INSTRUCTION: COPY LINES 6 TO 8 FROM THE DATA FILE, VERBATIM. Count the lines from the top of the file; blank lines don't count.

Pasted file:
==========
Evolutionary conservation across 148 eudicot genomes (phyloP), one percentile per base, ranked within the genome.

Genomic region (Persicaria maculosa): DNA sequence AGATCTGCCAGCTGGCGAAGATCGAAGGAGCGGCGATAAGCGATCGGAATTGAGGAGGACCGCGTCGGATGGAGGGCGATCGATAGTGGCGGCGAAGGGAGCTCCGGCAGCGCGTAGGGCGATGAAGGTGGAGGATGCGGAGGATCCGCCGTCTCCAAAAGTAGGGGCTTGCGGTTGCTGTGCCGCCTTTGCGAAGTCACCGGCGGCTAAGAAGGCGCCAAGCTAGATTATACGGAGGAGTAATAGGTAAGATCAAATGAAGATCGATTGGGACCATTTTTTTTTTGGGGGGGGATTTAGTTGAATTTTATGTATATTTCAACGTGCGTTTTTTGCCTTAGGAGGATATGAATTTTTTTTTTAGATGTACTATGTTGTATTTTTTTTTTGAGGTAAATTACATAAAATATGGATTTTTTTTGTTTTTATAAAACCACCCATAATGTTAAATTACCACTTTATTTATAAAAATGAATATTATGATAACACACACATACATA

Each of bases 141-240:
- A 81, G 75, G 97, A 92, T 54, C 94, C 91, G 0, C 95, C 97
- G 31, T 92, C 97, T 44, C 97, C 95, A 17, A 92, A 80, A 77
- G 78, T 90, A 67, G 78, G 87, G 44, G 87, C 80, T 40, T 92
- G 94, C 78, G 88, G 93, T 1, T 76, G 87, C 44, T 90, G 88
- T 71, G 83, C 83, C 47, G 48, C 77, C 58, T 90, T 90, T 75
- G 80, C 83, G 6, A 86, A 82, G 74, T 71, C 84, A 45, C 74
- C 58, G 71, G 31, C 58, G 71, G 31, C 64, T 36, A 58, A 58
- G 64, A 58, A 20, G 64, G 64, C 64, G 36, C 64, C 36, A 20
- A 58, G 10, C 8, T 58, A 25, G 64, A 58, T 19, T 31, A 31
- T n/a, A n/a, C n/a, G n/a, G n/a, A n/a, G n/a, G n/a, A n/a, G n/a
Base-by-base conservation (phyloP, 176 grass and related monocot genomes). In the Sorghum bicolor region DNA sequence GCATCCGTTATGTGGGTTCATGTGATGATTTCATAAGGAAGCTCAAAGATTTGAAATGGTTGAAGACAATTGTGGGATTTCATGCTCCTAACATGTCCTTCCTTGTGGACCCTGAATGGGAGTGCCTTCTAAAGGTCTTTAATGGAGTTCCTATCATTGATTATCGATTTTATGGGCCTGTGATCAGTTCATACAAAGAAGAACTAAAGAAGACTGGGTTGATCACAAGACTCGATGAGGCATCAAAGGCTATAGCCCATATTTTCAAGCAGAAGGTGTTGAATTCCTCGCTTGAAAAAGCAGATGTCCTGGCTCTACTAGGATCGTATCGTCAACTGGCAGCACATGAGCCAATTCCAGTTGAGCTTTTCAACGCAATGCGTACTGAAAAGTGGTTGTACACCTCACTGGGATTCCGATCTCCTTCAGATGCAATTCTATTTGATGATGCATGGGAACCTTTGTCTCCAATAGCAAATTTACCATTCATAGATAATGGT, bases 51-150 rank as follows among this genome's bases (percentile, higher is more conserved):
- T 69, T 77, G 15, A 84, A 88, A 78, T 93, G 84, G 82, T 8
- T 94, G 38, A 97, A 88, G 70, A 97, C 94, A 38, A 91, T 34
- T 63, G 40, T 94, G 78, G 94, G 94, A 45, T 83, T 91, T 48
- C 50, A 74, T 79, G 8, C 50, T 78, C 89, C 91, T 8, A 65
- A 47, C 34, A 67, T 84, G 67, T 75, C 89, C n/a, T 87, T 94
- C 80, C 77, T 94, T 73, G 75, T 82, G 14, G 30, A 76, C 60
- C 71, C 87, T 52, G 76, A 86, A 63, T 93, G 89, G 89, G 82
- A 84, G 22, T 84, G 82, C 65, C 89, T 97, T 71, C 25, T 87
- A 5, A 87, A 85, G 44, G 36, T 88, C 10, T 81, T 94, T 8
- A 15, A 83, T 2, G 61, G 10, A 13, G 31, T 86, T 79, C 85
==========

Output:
- G 78, T 90, A 67, G 78, G 87, G 44, G 87, C 80, T 40, T 92
- G 94, C 78, G 88, G 93, T 1, T 76, G 87, C 44, T 90, G 88
- T 71, G 83, C 83, C 47, G 48, C 77, C 58, T 90, T 90, T 75